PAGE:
Even though unemployment has gone up, the increased federal Medicaid match will expire at the end of the month. As a result, benefits will likely be cut for many. Meanwhile, the New York Times reports that children with Medicaid are far more likely than those with private insurance to be turned away by medical specialists or be made to wait more than a month for an appointment. Also in Medicaid news, a report issued by the Medicaid and CHIP Payment and Access Commission concluded that Medicaid enrollment in managed care plans continues to go up.
The New York Times: As Number Of Medicaid Patients Goes Up, Their Benefits Are About To Drop
The Obama administration injected billions of dollars into Medicaid, the nation's low-income health program, as the recession deepened two years ago. The money runs out at the end of this month, and benefits are being cut for millions of people, even though unemployment has increased (Pear, 6/15).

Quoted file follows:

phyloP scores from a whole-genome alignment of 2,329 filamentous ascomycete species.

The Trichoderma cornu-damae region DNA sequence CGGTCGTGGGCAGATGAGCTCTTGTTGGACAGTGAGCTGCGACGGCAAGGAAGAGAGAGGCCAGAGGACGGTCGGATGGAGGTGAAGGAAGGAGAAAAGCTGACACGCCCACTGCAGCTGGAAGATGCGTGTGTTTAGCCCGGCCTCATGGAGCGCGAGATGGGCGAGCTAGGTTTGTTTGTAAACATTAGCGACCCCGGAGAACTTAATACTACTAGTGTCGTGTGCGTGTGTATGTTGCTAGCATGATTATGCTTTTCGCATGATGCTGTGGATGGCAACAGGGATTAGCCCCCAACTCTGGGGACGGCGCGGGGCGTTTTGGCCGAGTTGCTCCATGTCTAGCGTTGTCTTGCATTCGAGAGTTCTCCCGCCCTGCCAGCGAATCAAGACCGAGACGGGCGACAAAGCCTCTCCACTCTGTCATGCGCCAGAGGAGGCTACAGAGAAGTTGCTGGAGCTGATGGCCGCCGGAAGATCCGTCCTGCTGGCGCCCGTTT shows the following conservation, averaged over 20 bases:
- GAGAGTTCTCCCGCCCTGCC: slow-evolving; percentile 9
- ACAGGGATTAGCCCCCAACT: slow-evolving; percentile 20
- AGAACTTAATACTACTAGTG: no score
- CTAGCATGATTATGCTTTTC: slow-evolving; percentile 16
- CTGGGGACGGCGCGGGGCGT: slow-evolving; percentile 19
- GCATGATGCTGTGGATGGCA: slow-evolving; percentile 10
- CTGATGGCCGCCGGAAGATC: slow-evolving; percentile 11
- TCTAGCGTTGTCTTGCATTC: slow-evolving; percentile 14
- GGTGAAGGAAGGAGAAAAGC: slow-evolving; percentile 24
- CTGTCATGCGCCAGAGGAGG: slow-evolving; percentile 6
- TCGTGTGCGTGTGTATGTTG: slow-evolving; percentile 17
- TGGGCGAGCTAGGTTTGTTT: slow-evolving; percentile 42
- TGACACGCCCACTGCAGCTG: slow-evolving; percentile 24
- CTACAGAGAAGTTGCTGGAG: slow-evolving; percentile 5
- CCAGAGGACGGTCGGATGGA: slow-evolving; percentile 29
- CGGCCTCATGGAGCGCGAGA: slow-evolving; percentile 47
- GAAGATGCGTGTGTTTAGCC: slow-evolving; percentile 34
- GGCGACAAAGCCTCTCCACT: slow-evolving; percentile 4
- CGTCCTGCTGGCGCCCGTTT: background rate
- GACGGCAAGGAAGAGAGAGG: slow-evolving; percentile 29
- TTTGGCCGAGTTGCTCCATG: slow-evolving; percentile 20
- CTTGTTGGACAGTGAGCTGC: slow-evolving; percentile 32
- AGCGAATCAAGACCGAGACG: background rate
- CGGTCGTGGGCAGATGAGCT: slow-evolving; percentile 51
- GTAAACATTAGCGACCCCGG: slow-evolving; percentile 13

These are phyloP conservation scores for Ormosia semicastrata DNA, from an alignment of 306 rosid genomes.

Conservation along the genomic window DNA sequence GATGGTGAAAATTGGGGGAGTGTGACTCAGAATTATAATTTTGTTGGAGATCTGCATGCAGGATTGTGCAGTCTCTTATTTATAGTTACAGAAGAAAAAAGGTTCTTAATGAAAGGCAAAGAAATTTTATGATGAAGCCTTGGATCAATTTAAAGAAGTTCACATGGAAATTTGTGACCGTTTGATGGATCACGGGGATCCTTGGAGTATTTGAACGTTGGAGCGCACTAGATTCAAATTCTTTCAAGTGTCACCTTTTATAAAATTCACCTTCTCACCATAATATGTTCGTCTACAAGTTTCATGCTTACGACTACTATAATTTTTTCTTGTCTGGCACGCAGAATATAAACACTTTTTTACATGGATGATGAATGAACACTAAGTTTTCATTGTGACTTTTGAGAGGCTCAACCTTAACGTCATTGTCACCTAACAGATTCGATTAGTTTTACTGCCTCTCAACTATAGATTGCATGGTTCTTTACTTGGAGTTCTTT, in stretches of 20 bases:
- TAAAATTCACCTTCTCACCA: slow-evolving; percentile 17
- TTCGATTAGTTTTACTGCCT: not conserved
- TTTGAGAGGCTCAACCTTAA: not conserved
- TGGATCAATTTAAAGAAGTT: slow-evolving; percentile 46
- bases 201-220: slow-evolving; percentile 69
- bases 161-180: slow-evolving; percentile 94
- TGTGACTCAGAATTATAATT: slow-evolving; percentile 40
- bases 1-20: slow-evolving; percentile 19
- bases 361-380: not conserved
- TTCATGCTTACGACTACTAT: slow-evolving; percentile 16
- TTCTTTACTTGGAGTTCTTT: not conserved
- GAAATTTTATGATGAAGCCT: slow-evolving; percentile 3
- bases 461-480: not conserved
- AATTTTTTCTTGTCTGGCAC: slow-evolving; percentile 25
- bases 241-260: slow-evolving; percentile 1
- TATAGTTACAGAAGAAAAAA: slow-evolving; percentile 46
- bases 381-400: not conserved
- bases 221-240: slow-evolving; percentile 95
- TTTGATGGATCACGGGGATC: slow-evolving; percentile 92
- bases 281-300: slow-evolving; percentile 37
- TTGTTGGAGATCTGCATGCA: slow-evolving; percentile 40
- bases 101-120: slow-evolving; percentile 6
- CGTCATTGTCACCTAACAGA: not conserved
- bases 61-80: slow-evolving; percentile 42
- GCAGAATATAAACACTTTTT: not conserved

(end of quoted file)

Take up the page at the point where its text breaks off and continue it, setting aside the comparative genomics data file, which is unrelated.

The New York Times: Children On Medicaid Shown To Wait Longer For Care
Children with Medicaid are far more likely than those with private insurance to be turned away by medical specialists or be made to wait more than a month for an appointment, even for serious medical problems, a new study finds (Grady, 6/15).
Modern Healthcare: MACPAC Finds Growth In Medicaid Managed Care
About 71 percent of Medicaid enrollees are now enrolled in managed-care programs as states sharply increased their use of the money-saving design variation in recent years, according to the first report of the extent of managed care by the Medicaid and CHIP Payment and Access Commission (Daly, 6/15).
CQ HealthBeat: Commission Report Explores Growing Use of Managed Care In Medicaid
Managed-care enrollment in Medicaid grew from 15 percent of enrollees in 1995 to 47 percent in 2009, according to a new report released Wednesday by the Medicaid and CHIP Payment and Access Commission And the percentage of Medicaid beneficiaries who are in risk-based managed-care plans is continuing to increase as state officials expand the programs further to populations that traditionally have been a small fraction of those enrolled in managed care, such as people with disabilities (Adams, 6/15).